Genetic Mutation Discovered at Arnold Arboretum Gives Rise to a New Cultivar

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Among the wonderful benefits of the Arnold Arboretum—where plants gathered from around the world grow side-by-side under the watchful care of staff experts—is that when something interesting or unusual happens, it typically gets noticed.

Case in point is a spontaneous mutation of a single branch (or sport) of an Eastern redbud tree in the Arboretum’s collection first observed by a staff member in 2009. After more than a decade of research and testing, the Arboretum has introduced a beautiful new redbud cultivar, Cercis canadensis ‘Arnold Banner’, published last month in HortScience magazine.

What sets ‘Arnold Banner’ apart from other Eastern redbuds, which are distributed across a wide swath of the eastern U.S. from New England to Florida and west to Texas and northeastern Mexico, is its flower color—or rather, the almost total absence of color. This species in the pea family grows as a large shrub or small tree and is known for its pink to magenta clusters of flowers that appear in early spring before the plant leafs out. Flowers emerge directly from the trunk and branches on old wood—a botanical phenomenon known as cauliflory—producing a spectacular floral display which covers the entire plant. While this is also true of ‘Arnold Banner’, the petals are mostly white and retain pink striping on the banner petal. Termed “nectar guides,” these markings are presumed to play a role in alluring pollinators.

Composite showing comparsion of redbud flowers and variation of color between magenta for the species and white for 'Arnold Banner' and other cultivars.
From the research published in HortScience on the introduction of the ‘Arnold Banner’ redbud cultivar by the Arnold Arboretum. This composite image compares individual flowers of Cercis canadensis ‘Arnold Banner’ (B = Accession 46-2011*B, F = Accession 46-2011*A) with C. canadensis ‘Sjo’ (C = 88-2020*A, G = 88-2020*A), wild type (A = 633-83*C, E = 115-2017*A), and C. canadensis ‘Alba’ (D = 372-2001*A, H = 372-2001*A). HortScience 58:12.

The original plant bearing the ‘Arnold Banner’ mutation germinated in 1968 from seed collected from another Eastern redbud in the Arboretum’s collection (AA accession 22870*J), a plant of unknown origin originally accessioned in 1950. In May 2009, Arboretum Putnam Fellow Abby Meyer (nee Hird, now executive director of Botanic Gardens Conservation International-US) first observed an aberrant white-flowering branch on the tree. Arboretum staff monitored the sport to characterize the mutation and harvested cuttings for clonal propagation at the Dana Greenhouses. Although the original shoot bearing the mutant flowers died in 2015, the clones cultivated from it form the basis for this new introduction.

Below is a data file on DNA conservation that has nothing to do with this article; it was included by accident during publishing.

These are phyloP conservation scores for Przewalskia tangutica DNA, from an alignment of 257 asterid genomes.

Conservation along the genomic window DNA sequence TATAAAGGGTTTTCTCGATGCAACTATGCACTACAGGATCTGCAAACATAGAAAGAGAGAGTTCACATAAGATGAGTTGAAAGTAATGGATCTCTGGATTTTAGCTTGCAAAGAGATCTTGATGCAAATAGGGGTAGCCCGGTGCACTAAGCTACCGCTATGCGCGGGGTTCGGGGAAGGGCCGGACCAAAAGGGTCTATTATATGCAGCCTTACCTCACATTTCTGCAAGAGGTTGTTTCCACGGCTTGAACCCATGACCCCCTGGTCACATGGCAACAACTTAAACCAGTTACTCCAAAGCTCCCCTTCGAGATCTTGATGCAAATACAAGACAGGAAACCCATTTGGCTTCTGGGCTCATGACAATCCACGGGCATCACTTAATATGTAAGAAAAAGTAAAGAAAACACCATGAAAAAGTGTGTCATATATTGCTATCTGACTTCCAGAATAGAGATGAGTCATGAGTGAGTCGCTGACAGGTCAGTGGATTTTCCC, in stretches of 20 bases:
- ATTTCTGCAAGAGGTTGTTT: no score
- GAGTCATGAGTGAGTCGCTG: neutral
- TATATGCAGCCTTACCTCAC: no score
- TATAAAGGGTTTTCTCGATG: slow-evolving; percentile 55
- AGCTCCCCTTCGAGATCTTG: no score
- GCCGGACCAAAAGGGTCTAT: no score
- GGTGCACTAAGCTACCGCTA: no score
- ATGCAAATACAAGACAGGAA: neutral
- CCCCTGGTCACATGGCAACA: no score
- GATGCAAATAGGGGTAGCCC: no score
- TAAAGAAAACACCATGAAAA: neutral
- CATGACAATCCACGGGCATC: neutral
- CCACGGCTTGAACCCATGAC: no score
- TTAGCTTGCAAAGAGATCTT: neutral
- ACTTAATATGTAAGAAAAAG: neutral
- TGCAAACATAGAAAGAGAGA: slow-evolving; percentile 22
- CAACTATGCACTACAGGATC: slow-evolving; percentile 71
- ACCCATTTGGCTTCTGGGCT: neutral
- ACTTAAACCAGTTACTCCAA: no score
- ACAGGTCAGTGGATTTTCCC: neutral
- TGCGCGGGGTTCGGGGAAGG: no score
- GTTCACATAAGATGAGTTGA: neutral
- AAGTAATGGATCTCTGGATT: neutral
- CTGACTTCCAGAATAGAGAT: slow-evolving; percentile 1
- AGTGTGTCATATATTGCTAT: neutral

Grafted stock plants and scions of ‘Arnold Banner’ were planted at the Arboretum and shared with commercial nursery partners to field test as part of the evaluation protocols the Arboretum follows to officially introduce new plant selections. These tests—ongoing over the past decade since its discovery—show robust growth of ‘Arnold Banner’ across the USDA hardiness zones of testing sites ranging from 6a to 8b. While its flowers make it stand out among typical Eastern redbuds, ‘Arnold Banner’ appears to hold true to other characteristics recognized in the species. This includes a low branching and multi-stemmed habit, which tends toward a spreading vase to rounded form. It performs well in full sun to light shade in a wide range of soil moisture levels.

Over the past century, several white-flowered cultivars have appeared commercially, including ‘Alba’, ‘Royal White’, and ‘Texas White’, which produce pure white flowers without a trace of red pigmentation. ‘Arnold Banner’ appears to be only the second instance of a mostly white flowered redbud to be recorded.

“We are thrilled to introduce this new redbud variant as an example of how nature contributes to horticulture,” remarked Arboretum Director William (Ned) Friedman), Arnold Professor of Organismic and Evolutionary Biology at Harvard University, who wrote about ‘Arnold Banner’ for the Arboretum’s magazine Arnoldia a decade ago, shortly after its discovery in the landscape. “Many of the plants that have become superstars in American nurseries are the product of the natural process of mutation, which underpins all evolution. Random mutations that lead to novel and desirable characteristics, like the flower color and nectar-guide coloration exhibited by ‘Arnold Banner’, are rare. Our introduction of this plant is a celebration of this ongoing evolution, and the role that institutional plant collections can play in their discovery, evaluation, and appreciation.”

As a botanical institution committed to advancing horticulture and plant research as part of its mission, the Arnold Arboretum has introduced many new cultivars of woody plants over the course of its 152-year history. Some of these plants selected by Arboretum propagators have become notable in the trade include the ‘Arnold Promise’ witch-hazel (Hamamelis × intermedia ‘Arnold Promise’), ‘Donald Wyman’ crabapple (Malus ‘Donald Wyman’), and ‘Lilac Sunday’ lilac (Syringa × intermedia ‘Lilac Sunday’). Like ‘Arnold Banner’, some were discovered by staff growing in the Arboretum and were identified as something unique. In recent years, the Arboretum has renewed its commitment to introducing new plant varieties and promoting historical ones through the Arnold Selects program.

This article was originally published on the Arnold Arboretum's website, and has been republished on Jamaica Plain News with permission from the Arnold Arboretum.

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